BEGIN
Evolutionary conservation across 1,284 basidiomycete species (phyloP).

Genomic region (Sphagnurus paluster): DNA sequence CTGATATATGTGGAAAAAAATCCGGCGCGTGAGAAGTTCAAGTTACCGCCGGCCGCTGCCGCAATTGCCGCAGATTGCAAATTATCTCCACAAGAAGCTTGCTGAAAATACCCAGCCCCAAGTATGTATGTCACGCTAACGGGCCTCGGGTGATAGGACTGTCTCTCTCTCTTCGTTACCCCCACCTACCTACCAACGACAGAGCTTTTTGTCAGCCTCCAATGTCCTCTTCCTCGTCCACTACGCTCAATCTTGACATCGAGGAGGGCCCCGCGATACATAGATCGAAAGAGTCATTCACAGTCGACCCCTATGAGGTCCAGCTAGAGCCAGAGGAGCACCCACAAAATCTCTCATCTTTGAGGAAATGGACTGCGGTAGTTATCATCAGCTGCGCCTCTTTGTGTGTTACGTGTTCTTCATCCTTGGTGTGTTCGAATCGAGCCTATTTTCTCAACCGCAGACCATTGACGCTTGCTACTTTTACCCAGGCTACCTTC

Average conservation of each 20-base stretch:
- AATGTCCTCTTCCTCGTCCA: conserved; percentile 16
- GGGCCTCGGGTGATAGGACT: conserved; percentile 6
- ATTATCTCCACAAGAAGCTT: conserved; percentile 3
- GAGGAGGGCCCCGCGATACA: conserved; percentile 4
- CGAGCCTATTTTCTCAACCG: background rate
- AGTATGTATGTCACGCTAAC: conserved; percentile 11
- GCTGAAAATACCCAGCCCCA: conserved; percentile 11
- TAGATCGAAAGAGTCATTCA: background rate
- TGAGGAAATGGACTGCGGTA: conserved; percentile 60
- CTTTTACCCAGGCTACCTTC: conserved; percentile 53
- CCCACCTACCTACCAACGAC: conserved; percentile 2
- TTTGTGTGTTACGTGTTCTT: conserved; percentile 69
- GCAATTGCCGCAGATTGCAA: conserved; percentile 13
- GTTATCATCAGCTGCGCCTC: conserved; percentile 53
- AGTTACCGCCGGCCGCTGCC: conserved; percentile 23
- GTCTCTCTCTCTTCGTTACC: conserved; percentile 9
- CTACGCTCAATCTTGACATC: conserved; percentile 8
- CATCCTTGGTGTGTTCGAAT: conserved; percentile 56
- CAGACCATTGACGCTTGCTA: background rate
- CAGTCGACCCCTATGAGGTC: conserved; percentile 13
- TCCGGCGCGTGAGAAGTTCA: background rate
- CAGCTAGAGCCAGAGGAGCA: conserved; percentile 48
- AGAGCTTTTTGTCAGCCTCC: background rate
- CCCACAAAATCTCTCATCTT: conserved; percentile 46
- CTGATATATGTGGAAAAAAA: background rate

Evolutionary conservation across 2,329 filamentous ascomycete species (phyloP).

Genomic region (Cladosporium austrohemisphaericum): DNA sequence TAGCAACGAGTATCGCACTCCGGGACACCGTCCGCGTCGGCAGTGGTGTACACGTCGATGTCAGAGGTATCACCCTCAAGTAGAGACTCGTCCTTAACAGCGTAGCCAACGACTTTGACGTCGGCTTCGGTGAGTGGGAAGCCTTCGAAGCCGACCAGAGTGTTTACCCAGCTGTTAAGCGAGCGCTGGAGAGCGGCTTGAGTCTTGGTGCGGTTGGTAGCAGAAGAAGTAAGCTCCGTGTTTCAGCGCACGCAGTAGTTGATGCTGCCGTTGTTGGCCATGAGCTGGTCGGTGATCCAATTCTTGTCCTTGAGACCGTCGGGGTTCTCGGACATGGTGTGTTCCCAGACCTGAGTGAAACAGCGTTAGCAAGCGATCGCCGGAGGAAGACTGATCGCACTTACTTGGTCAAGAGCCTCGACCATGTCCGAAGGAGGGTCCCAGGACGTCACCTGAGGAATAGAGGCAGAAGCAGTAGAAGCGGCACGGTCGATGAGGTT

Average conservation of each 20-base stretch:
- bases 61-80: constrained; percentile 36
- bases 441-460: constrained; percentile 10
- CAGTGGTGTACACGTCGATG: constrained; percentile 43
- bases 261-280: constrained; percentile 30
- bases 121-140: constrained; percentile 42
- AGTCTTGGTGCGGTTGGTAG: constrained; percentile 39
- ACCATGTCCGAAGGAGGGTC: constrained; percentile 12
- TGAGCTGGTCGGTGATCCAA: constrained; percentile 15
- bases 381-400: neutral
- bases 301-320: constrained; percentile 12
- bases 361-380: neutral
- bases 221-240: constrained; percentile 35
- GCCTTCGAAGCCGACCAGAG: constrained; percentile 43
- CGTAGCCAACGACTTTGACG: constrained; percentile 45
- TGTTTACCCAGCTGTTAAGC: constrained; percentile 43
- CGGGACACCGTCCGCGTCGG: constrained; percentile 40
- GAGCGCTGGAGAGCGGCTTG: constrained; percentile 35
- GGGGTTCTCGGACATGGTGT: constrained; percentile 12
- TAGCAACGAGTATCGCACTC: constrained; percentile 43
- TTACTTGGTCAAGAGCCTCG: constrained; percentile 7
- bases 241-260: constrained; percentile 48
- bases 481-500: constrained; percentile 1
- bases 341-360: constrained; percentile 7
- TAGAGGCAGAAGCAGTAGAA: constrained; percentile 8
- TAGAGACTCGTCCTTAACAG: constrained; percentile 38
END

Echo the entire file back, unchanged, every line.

Evolutionary conservation across 1,284 basidiomycete species (phyloP).

Genomic region (Sphagnurus paluster): DNA sequence CTGATATATGTGGAAAAAAATCCGGCGCGTGAGAAGTTCAAGTTACCGCCGGCCGCTGCCGCAATTGCCGCAGATTGCAAATTATCTCCACAAGAAGCTTGCTGAAAATACCCAGCCCCAAGTATGTATGTCACGCTAACGGGCCTCGGGTGATAGGACTGTCTCTCTCTCTTCGTTACCCCCACCTACCTACCAACGACAGAGCTTTTTGTCAGCCTCCAATGTCCTCTTCCTCGTCCACTACGCTCAATCTTGACATCGAGGAGGGCCCCGCGATACATAGATCGAAAGAGTCATTCACAGTCGACCCCTATGAGGTCCAGCTAGAGCCAGAGGAGCACCCACAAAATCTCTCATCTTTGAGGAAATGGACTGCGGTAGTTATCATCAGCTGCGCCTCTTTGTGTGTTACGTGTTCTTCATCCTTGGTGTGTTCGAATCGAGCCTATTTTCTCAACCGCAGACCATTGACGCTTGCTACTTTTACCCAGGCTACCTTC

Average conservation of each 20-base stretch:
- AATGTCCTCTTCCTCGTCCA: conserved; percentile 16
- GGGCCTCGGGTGATAGGACT: conserved; percentile 6
- ATTATCTCCACAAGAAGCTT: conserved; percentile 3
- GAGGAGGGCCCCGCGATACA: conserved; percentile 4
- CGAGCCTATTTTCTCAACCG: background rate
- AGTATGTATGTCACGCTAAC: conserved; percentile 11
- GCTGAAAATACCCAGCCCCA: conserved; percentile 11
- TAGATCGAAAGAGTCATTCA: background rate
- TGAGGAAATGGACTGCGGTA: conserved; percentile 60
- CTTTTACCCAGGCTACCTTC: conserved; percentile 53
- CCCACCTACCTACCAACGAC: conserved; percentile 2
- TTTGTGTGTTACGTGTTCTT: conserved; percentile 69
- GCAATTGCCGCAGATTGCAA: conserved; percentile 13
- GTTATCATCAGCTGCGCCTC: conserved; percentile 53
- AGTTACCGCCGGCCGCTGCC: conserved; percentile 23
- GTCTCTCTCTCTTCGTTACC: conserved; percentile 9
- CTACGCTCAATCTTGACATC: conserved; percentile 8
- CATCCTTGGTGTGTTCGAAT: conserved; percentile 56
- CAGACCATTGACGCTTGCTA: background rate
- CAGTCGACCCCTATGAGGTC: conserved; percentile 13
- TCCGGCGCGTGAGAAGTTCA: background rate
- CAGCTAGAGCCAGAGGAGCA: conserved; percentile 48
- AGAGCTTTTTGTCAGCCTCC: background rate
- CCCACAAAATCTCTCATCTT: conserved; percentile 46
- CTGATATATGTGGAAAAAAA: background rate

Evolutionary conservation across 2,329 filamentous ascomycete species (phyloP).

Genomic region (Cladosporium austrohemisphaericum): DNA sequence TAGCAACGAGTATCGCACTCCGGGACACCGTCCGCGTCGGCAGTGGTGTACACGTCGATGTCAGAGGTATCACCCTCAAGTAGAGACTCGTCCTTAACAGCGTAGCCAACGACTTTGACGTCGGCTTCGGTGAGTGGGAAGCCTTCGAAGCCGACCAGAGTGTTTACCCAGCTGTTAAGCGAGCGCTGGAGAGCGGCTTGAGTCTTGGTGCGGTTGGTAGCAGAAGAAGTAAGCTCCGTGTTTCAGCGCACGCAGTAGTTGATGCTGCCGTTGTTGGCCATGAGCTGGTCGGTGATCCAATTCTTGTCCTTGAGACCGTCGGGGTTCTCGGACATGGTGTGTTCCCAGACCTGAGTGAAACAGCGTTAGCAAGCGATCGCCGGAGGAAGACTGATCGCACTTACTTGGTCAAGAGCCTCGACCATGTCCGAAGGAGGGTCCCAGGACGTCACCTGAGGAATAGAGGCAGAAGCAGTAGAAGCGGCACGGTCGATGAGGTT

Average conservation of each 20-base stretch:
- bases 61-80: constrained; percentile 36
- bases 441-460: constrained; percentile 10
- CAGTGGTGTACACGTCGATG: constrained; percentile 43
- bases 261-280: constrained; percentile 30
- bases 121-140: constrained; percentile 42
- AGTCTTGGTGCGGTTGGTAG: constrained; percentile 39
- ACCATGTCCGAAGGAGGGTC: constrained; percentile 12
- TGAGCTGGTCGGTGATCCAA: constrained; percentile 15
- bases 381-400: neutral
- bases 301-320: constrained; percentile 12
- bases 361-380: neutral
- bases 221-240: constrained; percentile 35
- GCCTTCGAAGCCGACCAGAG: constrained; percentile 43
- CGTAGCCAACGACTTTGACG: constrained; percentile 45
- TGTTTACCCAGCTGTTAAGC: constrained; percentile 43
- CGGGACACCGTCCGCGTCGG: constrained; percentile 40
- GAGCGCTGGAGAGCGGCTTG: constrained; percentile 35
- GGGGTTCTCGGACATGGTGT: constrained; percentile 12
- TAGCAACGAGTATCGCACTC: constrained; percentile 43
- TTACTTGGTCAAGAGCCTCG: constrained; percentile 7
- bases 241-260: constrained; percentile 48
- bases 481-500: constrained; percentile 1
- bases 341-360: constrained; percentile 7
- TAGAGGCAGAAGCAGTAGAA: constrained; percentile 8
- TAGAGACTCGTCCTTAACAG: constrained; percentile 38